Loose Women: Coleen and Brenda row over Christmas dinner
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Research from Assosia which looked at the cost of seven essential elements for Christmas dinner from Aldi, Lidl, Tesco, Sainsbury’s, Asda, and Morrisons, found that the average festive feast for five will cost £30.03 compared to £24.67 in 2021. The latest Kantar data has shown that the average festive dinner for four people will cost £31, almost 10 percent higher than last year.
Staples such as parsnips have risen by 30 percent, potatoes by 20 percent and a frozen turkey up by 15 percent this year.
The price of the ultimate Christmas dinner favourite, pigs in blankets, has risen by a shocking 42.7 percent for a packet of 12, given the soaring costs for chipolatas.
Brussels sprouts have also increased, with the average wholesale price rising by 30 pence per kilogram year-on-year.
Data from the Department for Environment, Food and Rural Affairs released on Monday showed that sprouts are costing a third more this year.
Meanwhile, red cabbage has risen by 19 percent and carrots are up by 22 percent with food being one-sixth more expensive due to supply chain issues and the conflict in Ukraine.
Adding energy costs to the issue of food inflation, households will see that cooking and preparing the Christmas dinner will be 13 percent more expensive than last year.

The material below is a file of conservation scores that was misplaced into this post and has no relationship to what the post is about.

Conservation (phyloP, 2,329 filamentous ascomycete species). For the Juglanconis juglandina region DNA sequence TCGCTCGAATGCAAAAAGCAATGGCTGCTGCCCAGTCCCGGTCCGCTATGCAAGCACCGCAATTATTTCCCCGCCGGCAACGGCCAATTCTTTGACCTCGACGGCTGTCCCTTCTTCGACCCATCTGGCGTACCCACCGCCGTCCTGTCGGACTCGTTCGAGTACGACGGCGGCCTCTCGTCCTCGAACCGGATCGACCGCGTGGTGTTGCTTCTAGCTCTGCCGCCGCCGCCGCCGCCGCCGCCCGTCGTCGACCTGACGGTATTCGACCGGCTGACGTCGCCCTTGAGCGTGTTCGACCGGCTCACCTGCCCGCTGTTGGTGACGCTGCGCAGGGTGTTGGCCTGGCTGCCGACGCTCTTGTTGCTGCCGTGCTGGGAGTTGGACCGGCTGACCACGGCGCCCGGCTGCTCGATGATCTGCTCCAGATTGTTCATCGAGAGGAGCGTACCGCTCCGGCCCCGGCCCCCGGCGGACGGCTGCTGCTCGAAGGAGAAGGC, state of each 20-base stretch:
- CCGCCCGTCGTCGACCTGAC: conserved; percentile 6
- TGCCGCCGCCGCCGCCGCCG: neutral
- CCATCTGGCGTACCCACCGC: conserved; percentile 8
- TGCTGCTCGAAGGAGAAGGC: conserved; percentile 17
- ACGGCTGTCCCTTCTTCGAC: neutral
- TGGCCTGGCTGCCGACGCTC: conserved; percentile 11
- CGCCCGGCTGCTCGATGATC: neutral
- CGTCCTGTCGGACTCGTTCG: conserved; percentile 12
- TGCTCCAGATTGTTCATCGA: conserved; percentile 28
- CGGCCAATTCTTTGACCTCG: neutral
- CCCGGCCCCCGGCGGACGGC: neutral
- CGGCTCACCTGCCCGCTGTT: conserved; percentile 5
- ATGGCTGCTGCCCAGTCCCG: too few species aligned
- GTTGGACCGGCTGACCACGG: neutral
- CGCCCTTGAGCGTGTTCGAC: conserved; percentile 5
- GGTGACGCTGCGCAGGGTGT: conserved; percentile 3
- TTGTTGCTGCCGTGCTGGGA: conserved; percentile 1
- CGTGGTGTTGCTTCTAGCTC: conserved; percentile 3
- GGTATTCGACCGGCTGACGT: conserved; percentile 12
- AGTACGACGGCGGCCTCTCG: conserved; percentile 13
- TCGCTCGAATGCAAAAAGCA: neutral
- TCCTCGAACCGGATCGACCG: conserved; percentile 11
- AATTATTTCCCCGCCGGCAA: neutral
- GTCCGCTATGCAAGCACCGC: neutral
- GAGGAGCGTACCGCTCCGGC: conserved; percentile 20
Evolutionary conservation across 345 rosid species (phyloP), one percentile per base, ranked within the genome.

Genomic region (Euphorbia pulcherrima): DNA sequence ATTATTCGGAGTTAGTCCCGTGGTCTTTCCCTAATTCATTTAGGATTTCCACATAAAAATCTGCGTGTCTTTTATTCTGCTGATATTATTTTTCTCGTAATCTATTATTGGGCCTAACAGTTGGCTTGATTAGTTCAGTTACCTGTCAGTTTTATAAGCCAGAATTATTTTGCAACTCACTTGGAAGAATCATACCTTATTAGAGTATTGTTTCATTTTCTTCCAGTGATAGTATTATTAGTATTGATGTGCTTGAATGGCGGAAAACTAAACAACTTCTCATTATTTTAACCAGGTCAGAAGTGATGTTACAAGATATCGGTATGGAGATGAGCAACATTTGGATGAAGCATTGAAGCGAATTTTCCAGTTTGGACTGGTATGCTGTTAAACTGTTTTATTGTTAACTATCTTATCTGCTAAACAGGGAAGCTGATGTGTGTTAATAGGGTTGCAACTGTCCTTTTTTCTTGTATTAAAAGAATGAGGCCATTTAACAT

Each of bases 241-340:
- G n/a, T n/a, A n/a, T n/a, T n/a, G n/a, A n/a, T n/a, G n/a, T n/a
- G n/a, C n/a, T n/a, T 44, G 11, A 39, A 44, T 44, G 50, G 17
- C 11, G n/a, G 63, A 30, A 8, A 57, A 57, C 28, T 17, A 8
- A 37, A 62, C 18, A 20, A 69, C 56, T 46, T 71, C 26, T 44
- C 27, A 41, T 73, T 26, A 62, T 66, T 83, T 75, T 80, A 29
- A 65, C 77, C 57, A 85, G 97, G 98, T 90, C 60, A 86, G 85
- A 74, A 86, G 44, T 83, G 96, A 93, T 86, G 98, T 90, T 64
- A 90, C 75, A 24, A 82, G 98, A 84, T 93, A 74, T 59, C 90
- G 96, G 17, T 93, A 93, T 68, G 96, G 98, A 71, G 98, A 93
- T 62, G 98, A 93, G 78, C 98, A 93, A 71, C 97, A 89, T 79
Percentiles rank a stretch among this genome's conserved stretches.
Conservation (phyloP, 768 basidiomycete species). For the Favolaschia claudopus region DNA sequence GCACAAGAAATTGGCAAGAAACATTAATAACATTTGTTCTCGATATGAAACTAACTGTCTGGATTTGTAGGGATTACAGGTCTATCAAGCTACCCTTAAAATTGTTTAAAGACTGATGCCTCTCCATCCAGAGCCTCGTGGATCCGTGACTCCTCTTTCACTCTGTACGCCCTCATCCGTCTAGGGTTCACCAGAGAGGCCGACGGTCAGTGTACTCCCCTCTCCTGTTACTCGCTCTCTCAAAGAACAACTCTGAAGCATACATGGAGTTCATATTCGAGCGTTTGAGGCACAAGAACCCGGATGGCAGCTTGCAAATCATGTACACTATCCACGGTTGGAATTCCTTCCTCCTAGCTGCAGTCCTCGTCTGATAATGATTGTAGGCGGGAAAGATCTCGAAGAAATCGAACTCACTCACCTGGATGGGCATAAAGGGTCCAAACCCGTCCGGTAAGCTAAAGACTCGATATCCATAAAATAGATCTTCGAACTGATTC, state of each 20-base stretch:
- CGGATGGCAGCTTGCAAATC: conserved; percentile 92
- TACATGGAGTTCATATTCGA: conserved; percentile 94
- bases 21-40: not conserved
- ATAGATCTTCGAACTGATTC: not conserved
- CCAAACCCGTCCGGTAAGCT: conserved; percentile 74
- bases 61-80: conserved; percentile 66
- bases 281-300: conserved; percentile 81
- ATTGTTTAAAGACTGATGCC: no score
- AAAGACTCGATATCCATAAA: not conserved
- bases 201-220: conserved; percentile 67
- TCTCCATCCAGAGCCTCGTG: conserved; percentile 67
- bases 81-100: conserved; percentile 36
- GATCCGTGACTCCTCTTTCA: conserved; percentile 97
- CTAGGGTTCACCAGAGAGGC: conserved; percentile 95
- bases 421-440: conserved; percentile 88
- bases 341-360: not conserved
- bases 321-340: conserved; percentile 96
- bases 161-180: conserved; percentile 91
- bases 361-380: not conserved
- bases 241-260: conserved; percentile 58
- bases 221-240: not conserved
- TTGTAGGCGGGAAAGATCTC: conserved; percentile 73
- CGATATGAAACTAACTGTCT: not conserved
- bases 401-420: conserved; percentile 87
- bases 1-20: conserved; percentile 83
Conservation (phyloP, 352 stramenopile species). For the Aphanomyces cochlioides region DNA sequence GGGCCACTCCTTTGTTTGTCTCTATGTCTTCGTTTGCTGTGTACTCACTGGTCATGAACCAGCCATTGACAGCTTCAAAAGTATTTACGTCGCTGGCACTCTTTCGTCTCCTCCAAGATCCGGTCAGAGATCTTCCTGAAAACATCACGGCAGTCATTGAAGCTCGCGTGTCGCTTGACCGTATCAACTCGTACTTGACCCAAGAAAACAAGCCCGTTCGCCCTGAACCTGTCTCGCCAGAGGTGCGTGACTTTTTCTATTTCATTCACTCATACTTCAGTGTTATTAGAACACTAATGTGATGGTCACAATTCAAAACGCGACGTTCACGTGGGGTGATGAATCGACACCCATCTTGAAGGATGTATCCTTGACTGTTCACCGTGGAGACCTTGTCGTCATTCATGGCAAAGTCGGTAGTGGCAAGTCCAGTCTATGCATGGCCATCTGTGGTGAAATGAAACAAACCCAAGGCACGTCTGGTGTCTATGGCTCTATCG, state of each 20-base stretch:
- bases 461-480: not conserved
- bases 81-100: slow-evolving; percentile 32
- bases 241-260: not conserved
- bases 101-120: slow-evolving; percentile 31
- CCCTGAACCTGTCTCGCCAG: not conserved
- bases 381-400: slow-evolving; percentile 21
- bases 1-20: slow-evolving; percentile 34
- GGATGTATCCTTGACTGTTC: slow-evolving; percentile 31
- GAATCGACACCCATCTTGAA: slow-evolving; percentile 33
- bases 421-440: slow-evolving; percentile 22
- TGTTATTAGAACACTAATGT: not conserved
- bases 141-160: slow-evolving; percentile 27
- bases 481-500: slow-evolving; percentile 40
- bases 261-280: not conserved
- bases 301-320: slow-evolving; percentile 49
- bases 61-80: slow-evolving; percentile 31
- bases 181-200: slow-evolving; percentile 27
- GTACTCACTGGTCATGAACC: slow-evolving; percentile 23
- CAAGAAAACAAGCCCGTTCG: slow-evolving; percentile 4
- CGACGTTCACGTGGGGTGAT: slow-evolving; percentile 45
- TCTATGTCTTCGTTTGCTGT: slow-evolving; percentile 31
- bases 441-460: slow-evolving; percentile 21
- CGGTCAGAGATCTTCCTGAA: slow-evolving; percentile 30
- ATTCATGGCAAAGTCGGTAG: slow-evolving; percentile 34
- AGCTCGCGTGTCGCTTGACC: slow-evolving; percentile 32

Labour’s ex-Shadow Chancellor Anneliese Dodds accused the Tories of “pickpocketing the purses and wallets of working families”, with many spending “most of this year just making sure they can keep the lights on”.
She added: “As well as everyday items, these higher prices on Christmas family items will be a double worry – especially for those with few savings to fall back on, such as single parents.”
The Office for National Statistics declared that food and non-alcoholic drink inflation had hit a 45-year high in November at 16.4 percent.
Meanwhile, the cost of gas is up by 129 percent compared to last year and electricity is up by 65 percent.
According to Uswitch, five million families are looking to change how they will cook and prepare the meal this Christmas in an attempt to save money.
Ben Gallizzi from Uswitch said: “We’ve all spent the year monitoring our energy use at home, and Christmas dinner is no different.
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“Half of households are planning to change cooking methods to cut bills.”
Despite the bleak outlook, the UK may be starting to turn a corner as grocery inflation fell for the first time in 21 months.
Fraser McKevitt from Kantar noted that despite this, inflation still has “a long way to come down”.
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